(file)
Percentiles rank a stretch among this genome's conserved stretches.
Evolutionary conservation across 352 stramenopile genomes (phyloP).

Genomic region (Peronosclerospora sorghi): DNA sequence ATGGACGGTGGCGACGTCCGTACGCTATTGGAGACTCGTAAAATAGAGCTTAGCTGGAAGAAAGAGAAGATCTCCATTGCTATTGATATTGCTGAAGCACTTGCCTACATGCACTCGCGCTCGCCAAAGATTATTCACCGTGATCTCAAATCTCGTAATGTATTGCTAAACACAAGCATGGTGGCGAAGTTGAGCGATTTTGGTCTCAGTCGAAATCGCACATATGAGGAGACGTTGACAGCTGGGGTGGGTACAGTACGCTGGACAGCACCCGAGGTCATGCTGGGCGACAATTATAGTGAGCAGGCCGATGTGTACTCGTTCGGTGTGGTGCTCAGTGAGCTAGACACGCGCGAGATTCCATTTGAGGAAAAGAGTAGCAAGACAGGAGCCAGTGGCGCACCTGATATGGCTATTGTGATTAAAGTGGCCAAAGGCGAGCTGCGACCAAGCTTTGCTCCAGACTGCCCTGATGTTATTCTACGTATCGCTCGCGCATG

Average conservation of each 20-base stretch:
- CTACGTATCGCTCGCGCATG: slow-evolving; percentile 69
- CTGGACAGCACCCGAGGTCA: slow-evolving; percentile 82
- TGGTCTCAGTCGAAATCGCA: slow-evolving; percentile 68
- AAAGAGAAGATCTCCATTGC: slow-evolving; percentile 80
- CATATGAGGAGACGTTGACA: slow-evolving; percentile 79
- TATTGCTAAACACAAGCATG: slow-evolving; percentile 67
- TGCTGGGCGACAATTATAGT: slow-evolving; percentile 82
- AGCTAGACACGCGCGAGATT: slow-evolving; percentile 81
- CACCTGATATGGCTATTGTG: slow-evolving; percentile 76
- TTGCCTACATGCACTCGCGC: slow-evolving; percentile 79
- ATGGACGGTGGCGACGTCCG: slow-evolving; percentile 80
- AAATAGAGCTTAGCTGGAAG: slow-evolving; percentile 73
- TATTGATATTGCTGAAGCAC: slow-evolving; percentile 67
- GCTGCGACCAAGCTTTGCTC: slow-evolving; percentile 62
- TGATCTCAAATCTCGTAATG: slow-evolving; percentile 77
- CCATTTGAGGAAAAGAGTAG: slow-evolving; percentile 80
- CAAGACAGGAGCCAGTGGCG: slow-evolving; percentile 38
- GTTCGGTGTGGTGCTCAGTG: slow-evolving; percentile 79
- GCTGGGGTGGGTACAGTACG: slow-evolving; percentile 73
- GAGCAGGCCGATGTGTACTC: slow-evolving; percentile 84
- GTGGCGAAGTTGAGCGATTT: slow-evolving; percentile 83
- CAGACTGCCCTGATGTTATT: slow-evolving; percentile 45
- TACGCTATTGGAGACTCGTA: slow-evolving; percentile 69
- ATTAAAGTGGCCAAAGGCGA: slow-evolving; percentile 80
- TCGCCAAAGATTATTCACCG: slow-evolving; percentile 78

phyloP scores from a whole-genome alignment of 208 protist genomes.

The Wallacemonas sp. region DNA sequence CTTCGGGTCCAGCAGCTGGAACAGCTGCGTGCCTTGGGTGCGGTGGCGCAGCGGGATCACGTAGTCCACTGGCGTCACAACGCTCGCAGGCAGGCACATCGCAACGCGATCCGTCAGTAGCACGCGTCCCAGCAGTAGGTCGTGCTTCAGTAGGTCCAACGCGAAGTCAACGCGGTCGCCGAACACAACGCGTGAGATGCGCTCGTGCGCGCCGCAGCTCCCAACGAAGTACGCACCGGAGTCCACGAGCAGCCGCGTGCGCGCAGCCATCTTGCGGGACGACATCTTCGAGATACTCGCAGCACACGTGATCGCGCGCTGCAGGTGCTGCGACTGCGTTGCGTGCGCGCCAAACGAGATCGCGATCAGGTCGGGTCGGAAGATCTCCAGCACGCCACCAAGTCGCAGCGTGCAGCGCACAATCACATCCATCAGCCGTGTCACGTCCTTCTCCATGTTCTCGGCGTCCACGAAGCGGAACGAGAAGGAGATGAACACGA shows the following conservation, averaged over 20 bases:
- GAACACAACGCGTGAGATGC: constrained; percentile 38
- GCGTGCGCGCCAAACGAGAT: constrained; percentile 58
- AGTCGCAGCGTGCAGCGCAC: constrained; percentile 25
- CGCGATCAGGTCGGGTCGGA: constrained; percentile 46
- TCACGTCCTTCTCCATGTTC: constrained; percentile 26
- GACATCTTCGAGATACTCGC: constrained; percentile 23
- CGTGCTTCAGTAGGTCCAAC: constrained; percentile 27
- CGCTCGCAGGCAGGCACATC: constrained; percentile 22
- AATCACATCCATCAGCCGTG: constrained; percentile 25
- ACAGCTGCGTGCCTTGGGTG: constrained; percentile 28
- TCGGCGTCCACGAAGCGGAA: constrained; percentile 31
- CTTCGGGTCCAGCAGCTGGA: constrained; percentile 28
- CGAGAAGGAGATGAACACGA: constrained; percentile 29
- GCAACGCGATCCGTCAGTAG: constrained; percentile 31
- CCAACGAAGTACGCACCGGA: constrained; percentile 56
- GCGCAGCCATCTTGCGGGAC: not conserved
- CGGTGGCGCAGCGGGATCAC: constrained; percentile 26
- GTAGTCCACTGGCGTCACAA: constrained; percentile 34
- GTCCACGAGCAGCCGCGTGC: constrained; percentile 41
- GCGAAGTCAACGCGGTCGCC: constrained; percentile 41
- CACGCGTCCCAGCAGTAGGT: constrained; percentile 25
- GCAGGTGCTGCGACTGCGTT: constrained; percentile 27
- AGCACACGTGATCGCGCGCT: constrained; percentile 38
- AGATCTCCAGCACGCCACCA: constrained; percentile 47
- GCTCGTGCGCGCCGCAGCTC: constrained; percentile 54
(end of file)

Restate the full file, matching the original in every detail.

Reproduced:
Percentiles rank a stretch among this genome's conserved stretches.
Evolutionary conservation across 352 stramenopile genomes (phyloP).

Genomic region (Peronosclerospora sorghi): DNA sequence ATGGACGGTGGCGACGTCCGTACGCTATTGGAGACTCGTAAAATAGAGCTTAGCTGGAAGAAAGAGAAGATCTCCATTGCTATTGATATTGCTGAAGCACTTGCCTACATGCACTCGCGCTCGCCAAAGATTATTCACCGTGATCTCAAATCTCGTAATGTATTGCTAAACACAAGCATGGTGGCGAAGTTGAGCGATTTTGGTCTCAGTCGAAATCGCACATATGAGGAGACGTTGACAGCTGGGGTGGGTACAGTACGCTGGACAGCACCCGAGGTCATGCTGGGCGACAATTATAGTGAGCAGGCCGATGTGTACTCGTTCGGTGTGGTGCTCAGTGAGCTAGACACGCGCGAGATTCCATTTGAGGAAAAGAGTAGCAAGACAGGAGCCAGTGGCGCACCTGATATGGCTATTGTGATTAAAGTGGCCAAAGGCGAGCTGCGACCAAGCTTTGCTCCAGACTGCCCTGATGTTATTCTACGTATCGCTCGCGCATG

Average conservation of each 20-base stretch:
- CTACGTATCGCTCGCGCATG: slow-evolving; percentile 69
- CTGGACAGCACCCGAGGTCA: slow-evolving; percentile 82
- TGGTCTCAGTCGAAATCGCA: slow-evolving; percentile 68
- AAAGAGAAGATCTCCATTGC: slow-evolving; percentile 80
- CATATGAGGAGACGTTGACA: slow-evolving; percentile 79
- TATTGCTAAACACAAGCATG: slow-evolving; percentile 67
- TGCTGGGCGACAATTATAGT: slow-evolving; percentile 82
- AGCTAGACACGCGCGAGATT: slow-evolving; percentile 81
- CACCTGATATGGCTATTGTG: slow-evolving; percentile 76
- TTGCCTACATGCACTCGCGC: slow-evolving; percentile 79
- ATGGACGGTGGCGACGTCCG: slow-evolving; percentile 80
- AAATAGAGCTTAGCTGGAAG: slow-evolving; percentile 73
- TATTGATATTGCTGAAGCAC: slow-evolving; percentile 67
- GCTGCGACCAAGCTTTGCTC: slow-evolving; percentile 62
- TGATCTCAAATCTCGTAATG: slow-evolving; percentile 77
- CCATTTGAGGAAAAGAGTAG: slow-evolving; percentile 80
- CAAGACAGGAGCCAGTGGCG: slow-evolving; percentile 38
- GTTCGGTGTGGTGCTCAGTG: slow-evolving; percentile 79
- GCTGGGGTGGGTACAGTACG: slow-evolving; percentile 73
- GAGCAGGCCGATGTGTACTC: slow-evolving; percentile 84
- GTGGCGAAGTTGAGCGATTT: slow-evolving; percentile 83
- CAGACTGCCCTGATGTTATT: slow-evolving; percentile 45
- TACGCTATTGGAGACTCGTA: slow-evolving; percentile 69
- ATTAAAGTGGCCAAAGGCGA: slow-evolving; percentile 80
- TCGCCAAAGATTATTCACCG: slow-evolving; percentile 78

phyloP scores from a whole-genome alignment of 208 protist genomes.

The Wallacemonas sp. region DNA sequence CTTCGGGTCCAGCAGCTGGAACAGCTGCGTGCCTTGGGTGCGGTGGCGCAGCGGGATCACGTAGTCCACTGGCGTCACAACGCTCGCAGGCAGGCACATCGCAACGCGATCCGTCAGTAGCACGCGTCCCAGCAGTAGGTCGTGCTTCAGTAGGTCCAACGCGAAGTCAACGCGGTCGCCGAACACAACGCGTGAGATGCGCTCGTGCGCGCCGCAGCTCCCAACGAAGTACGCACCGGAGTCCACGAGCAGCCGCGTGCGCGCAGCCATCTTGCGGGACGACATCTTCGAGATACTCGCAGCACACGTGATCGCGCGCTGCAGGTGCTGCGACTGCGTTGCGTGCGCGCCAAACGAGATCGCGATCAGGTCGGGTCGGAAGATCTCCAGCACGCCACCAAGTCGCAGCGTGCAGCGCACAATCACATCCATCAGCCGTGTCACGTCCTTCTCCATGTTCTCGGCGTCCACGAAGCGGAACGAGAAGGAGATGAACACGA shows the following conservation, averaged over 20 bases:
- GAACACAACGCGTGAGATGC: constrained; percentile 38
- GCGTGCGCGCCAAACGAGAT: constrained; percentile 58
- AGTCGCAGCGTGCAGCGCAC: constrained; percentile 25
- CGCGATCAGGTCGGGTCGGA: constrained; percentile 46
- TCACGTCCTTCTCCATGTTC: constrained; percentile 26
- GACATCTTCGAGATACTCGC: constrained; percentile 23
- CGTGCTTCAGTAGGTCCAAC: constrained; percentile 27
- CGCTCGCAGGCAGGCACATC: constrained; percentile 22
- AATCACATCCATCAGCCGTG: constrained; percentile 25
- ACAGCTGCGTGCCTTGGGTG: constrained; percentile 28
- TCGGCGTCCACGAAGCGGAA: constrained; percentile 31
- CTTCGGGTCCAGCAGCTGGA: constrained; percentile 28
- CGAGAAGGAGATGAACACGA: constrained; percentile 29
- GCAACGCGATCCGTCAGTAG: constrained; percentile 31
- CCAACGAAGTACGCACCGGA: constrained; percentile 56
- GCGCAGCCATCTTGCGGGAC: not conserved
- CGGTGGCGCAGCGGGATCAC: constrained; percentile 26
- GTAGTCCACTGGCGTCACAA: constrained; percentile 34
- GTCCACGAGCAGCCGCGTGC: constrained; percentile 41
- GCGAAGTCAACGCGGTCGCC: constrained; percentile 41
- CACGCGTCCCAGCAGTAGGT: constrained; percentile 25
- GCAGGTGCTGCGACTGCGTT: constrained; percentile 27
- AGCACACGTGATCGCGCGCT: constrained; percentile 38
- AGATCTCCAGCACGCCACCA: constrained; percentile 47
- GCTCGTGCGCGCCGCAGCTC: constrained; percentile 54